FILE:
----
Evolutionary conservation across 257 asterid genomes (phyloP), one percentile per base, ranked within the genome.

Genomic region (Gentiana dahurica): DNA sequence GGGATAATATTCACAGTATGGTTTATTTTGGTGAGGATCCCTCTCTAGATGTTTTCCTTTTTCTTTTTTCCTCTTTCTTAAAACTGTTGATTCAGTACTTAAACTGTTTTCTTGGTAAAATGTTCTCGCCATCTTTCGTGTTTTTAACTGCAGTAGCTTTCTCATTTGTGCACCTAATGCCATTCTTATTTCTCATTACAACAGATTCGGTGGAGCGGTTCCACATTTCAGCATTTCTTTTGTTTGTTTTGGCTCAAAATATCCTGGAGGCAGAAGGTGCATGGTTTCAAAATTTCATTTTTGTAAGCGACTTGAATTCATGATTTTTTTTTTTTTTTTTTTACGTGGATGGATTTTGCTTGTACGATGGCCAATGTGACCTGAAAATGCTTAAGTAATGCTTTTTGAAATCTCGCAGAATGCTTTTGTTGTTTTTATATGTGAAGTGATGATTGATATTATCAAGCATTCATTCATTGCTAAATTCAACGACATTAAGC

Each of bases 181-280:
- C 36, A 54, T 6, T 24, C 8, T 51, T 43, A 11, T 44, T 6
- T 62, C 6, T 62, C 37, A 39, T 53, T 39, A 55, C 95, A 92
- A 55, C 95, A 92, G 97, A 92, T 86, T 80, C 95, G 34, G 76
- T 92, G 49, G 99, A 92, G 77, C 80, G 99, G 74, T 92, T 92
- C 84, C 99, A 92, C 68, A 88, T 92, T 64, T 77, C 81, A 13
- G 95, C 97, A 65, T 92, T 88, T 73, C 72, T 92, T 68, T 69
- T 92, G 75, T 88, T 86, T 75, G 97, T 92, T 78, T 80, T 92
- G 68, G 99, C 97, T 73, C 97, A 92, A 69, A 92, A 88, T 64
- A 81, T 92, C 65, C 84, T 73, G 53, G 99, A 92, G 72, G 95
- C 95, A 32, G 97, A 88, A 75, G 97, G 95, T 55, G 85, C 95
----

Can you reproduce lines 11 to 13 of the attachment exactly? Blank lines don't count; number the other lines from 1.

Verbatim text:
- G 68, G 99, C 97, T 73, C 97, A 92, A 69, A 92, A 88, T 64
- A 81, T 92, C 65, C 84, T 73, G 53, G 99, A 92, G 72, G 95
- C 95, A 32, G 97, A 88, A 75, G 97, G 95, T 55, G 85, C 95